August 19, 2020
The demands on college professors for curricular development are extreme. Having held positions at both a small liberal arts college with a unique instructional plan, as well as a large state university where we have multiple faculty in German Studies who can divide labor, what is clear to me is that university and college administrators underestimate the effort required for quality curricular design.
Over the three years that I held a Visiting Assistant Professor (VAP) position at a small liberal arts college, I designed sixteen courses. These included all levels of the language program as well as eight 300-level courses designed for majors and minors in German Studies. The sheer quantity of new curriculum development pushed me to the breaking point in terms of workload — and required so much input that I began to resent teaching. Thankfully, this emotional experience was short lived. I really enjoy the dynamism of a classroom and being in conversation with young people. Although my first couple of years in a tenure-track position also required significant curricular development, that pressure was not as constant as it had been at a teaching institution, mostly because I was finally able to repeat and refine courses.
During that period when I was creating so many different curricular tools, I tried to set up a Google drive for other faculty in German Studies to exchange assignments. Like most individual efforts, it was unsuccessful because it lacked the team structure and institutional apparatus that now supports the German Studies Collaboratory. I am thrilled that this kind of resource has successfully gotten off the ground, and I encourage faculty at all ranks and from all kinds of institutions to add materials — both as a form of knowledge exchange, and also as a way to support those colleagues who are in the most precarious academic positions: visiting instructors; non-tenure-track (or contract instructors); and junior faculty. When I think back on my first years as a professor, I don’t know how I managed. I was on the market, trying to get my first pieces of research published, teaching twenty contact hours a week (!), and developing curriculum at a pace I can no longer fathom — all while running a one-person German department on a temporary contract. I held on to my working boundaries as well as I could, but regularly worked six days a week. There is no doubt in my mind that the physical and mental demands of this amount of work cause great harm. A resource such as the Collaboratory holds the potential – in the absence of sweeping higher education reforms to the corporate university – to at least take care of our own within German Studies.
As someone who teaches courses in both cultural studies and language acquisition, there are several types of assignments that I think we need to develop in greater quantity as a teaching community. I’ll focus on just one here: the worksheets that I call “Vokabeltrainer” — two of which are published in the Collaboratory’s Teaching Hub. I created these worksheets for advanced level courses while I was simultaneously teaching German 101 with Vorsprung: A Communicative Introduction to German Language and Culture and had the idea that the paragraph-style vocabulary building exercises for 101 students in the Vorsprung workbook used a format I could apply to the advanced courses. The exercises reminded me of the vocabulary workbooks we used in my eighth and ninth grade English classes. In these disposable workbooks from the 1990s, we built our vocabulary through matching, fill-in-the-blank and sentence-crafting exercises we completed weekly. While this market of workbooks probably was designed as a form of SAT/ACT prep, it also had positive effects on building vocabulary in the majority language. If adolescents need this kind of vocabulary building support in their primary language, there’s no good reason why we should expect students in a foreign language class to possess the skill set required to build this vocabulary in the L2 on their own.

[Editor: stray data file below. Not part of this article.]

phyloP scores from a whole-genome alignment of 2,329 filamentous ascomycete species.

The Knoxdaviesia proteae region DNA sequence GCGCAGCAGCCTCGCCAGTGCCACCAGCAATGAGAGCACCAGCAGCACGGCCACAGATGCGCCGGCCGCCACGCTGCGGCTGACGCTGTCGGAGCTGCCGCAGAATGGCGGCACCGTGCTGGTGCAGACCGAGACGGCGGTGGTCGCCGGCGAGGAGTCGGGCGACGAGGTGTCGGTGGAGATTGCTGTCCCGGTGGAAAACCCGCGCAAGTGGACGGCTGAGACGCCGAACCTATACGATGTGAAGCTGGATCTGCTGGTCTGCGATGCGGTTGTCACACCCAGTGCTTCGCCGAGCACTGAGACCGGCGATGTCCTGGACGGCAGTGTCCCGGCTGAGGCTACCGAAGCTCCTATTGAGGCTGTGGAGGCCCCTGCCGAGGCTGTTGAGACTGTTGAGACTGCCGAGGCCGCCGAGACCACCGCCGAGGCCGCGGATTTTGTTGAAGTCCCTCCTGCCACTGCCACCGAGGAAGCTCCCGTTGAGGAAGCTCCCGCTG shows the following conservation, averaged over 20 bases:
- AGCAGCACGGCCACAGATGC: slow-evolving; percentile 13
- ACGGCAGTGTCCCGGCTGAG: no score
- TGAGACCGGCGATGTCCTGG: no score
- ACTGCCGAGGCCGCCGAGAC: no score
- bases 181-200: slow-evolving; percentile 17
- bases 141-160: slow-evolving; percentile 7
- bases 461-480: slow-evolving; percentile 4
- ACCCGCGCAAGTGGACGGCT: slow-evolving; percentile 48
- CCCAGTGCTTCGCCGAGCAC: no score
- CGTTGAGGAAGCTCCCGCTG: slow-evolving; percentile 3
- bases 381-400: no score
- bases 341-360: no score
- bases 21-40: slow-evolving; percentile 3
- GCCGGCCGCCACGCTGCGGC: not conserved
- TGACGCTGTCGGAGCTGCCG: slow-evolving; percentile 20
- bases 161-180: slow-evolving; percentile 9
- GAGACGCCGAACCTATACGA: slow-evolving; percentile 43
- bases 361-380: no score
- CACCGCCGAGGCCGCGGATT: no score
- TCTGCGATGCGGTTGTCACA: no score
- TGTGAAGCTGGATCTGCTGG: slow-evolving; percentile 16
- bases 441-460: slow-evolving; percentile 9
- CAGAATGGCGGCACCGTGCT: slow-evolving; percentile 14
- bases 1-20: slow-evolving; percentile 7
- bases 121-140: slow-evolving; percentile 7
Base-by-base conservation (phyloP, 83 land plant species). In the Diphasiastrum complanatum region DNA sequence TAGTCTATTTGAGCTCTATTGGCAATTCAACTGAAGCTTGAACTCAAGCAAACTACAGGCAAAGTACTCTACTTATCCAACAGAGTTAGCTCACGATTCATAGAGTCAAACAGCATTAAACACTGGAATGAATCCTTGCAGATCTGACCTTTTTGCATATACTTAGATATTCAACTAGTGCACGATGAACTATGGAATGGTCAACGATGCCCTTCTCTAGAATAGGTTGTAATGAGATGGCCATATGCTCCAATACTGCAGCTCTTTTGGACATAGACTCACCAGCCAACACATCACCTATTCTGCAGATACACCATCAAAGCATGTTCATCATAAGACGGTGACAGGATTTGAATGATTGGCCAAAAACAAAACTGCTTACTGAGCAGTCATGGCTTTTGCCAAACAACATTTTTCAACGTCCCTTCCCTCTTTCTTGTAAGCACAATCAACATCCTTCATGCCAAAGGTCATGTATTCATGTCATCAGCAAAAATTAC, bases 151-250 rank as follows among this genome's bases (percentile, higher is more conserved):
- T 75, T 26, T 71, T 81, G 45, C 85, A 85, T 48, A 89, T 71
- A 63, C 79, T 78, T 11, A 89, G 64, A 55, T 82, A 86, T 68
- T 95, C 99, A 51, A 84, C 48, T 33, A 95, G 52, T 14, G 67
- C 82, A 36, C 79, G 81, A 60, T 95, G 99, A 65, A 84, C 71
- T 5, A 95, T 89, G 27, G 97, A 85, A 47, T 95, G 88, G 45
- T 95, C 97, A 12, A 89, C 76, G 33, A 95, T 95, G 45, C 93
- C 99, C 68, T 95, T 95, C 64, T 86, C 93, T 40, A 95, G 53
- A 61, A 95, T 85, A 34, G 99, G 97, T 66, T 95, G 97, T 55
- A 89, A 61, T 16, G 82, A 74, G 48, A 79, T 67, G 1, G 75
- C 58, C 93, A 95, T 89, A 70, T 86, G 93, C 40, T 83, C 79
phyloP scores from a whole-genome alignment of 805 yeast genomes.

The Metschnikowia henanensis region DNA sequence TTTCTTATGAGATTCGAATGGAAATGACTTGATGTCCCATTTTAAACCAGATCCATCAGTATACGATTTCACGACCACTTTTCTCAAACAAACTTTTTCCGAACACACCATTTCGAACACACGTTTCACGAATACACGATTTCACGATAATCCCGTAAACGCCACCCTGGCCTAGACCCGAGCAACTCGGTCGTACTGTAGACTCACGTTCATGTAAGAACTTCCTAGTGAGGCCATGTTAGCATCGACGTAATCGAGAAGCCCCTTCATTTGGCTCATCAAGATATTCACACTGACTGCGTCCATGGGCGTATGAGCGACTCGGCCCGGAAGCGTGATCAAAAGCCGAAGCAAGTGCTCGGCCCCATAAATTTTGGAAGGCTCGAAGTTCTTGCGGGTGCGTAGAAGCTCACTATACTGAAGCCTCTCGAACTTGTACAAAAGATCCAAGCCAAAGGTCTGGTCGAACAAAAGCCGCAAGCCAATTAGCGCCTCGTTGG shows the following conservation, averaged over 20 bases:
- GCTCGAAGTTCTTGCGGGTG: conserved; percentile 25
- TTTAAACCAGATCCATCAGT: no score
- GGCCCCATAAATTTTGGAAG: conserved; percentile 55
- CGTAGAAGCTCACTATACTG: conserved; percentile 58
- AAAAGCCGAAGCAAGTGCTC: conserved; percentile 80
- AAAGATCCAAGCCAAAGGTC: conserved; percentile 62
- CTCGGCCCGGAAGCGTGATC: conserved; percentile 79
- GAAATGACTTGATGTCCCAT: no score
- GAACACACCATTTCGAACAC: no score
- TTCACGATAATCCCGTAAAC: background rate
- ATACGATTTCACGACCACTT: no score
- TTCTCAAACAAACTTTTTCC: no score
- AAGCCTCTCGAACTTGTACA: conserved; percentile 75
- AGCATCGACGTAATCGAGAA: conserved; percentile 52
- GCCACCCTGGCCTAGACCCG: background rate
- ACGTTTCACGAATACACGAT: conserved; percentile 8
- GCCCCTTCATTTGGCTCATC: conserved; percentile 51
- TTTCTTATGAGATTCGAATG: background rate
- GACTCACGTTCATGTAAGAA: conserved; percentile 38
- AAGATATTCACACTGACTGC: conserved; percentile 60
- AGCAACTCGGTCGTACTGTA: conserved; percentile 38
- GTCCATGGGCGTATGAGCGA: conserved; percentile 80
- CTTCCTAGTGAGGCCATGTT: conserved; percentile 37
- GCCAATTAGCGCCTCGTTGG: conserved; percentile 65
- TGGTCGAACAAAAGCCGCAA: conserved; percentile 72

Especially in interdisciplinary, upper-level undergraduate courses in the German language that focus on German history or society, students need active opportunities to acquire and practice advanced vocabulary. Extant textbooks like Rankin and Wells’ Handbuch der deutschen Grammatik were another model I used to build these kinds of resources for my cultural studies courses — especially with the sheer variety of exercises featured in that book to spark ideas for additional activities. My upper-level courses tend to focus on thematic topics that require vocabulary about plants, politics or social issues — topics that a general textbook just doesn’t have the specificity to support. It’s also a very expensive text that many of my students simply can’t afford. The coursepacks I have created for my advanced German courses run about $12.00-$15.00 each and also manage the printing costs (rather than have students pay to print off each worksheet from a course management system). If we – as a teaching community – created these types of assignments at scale, we could support each other’s workloads and push costs down for our students – all the while upholding the strong pedagogical work that has long characterized German Studies.
Johanna Schuster-Craig, Michigan State University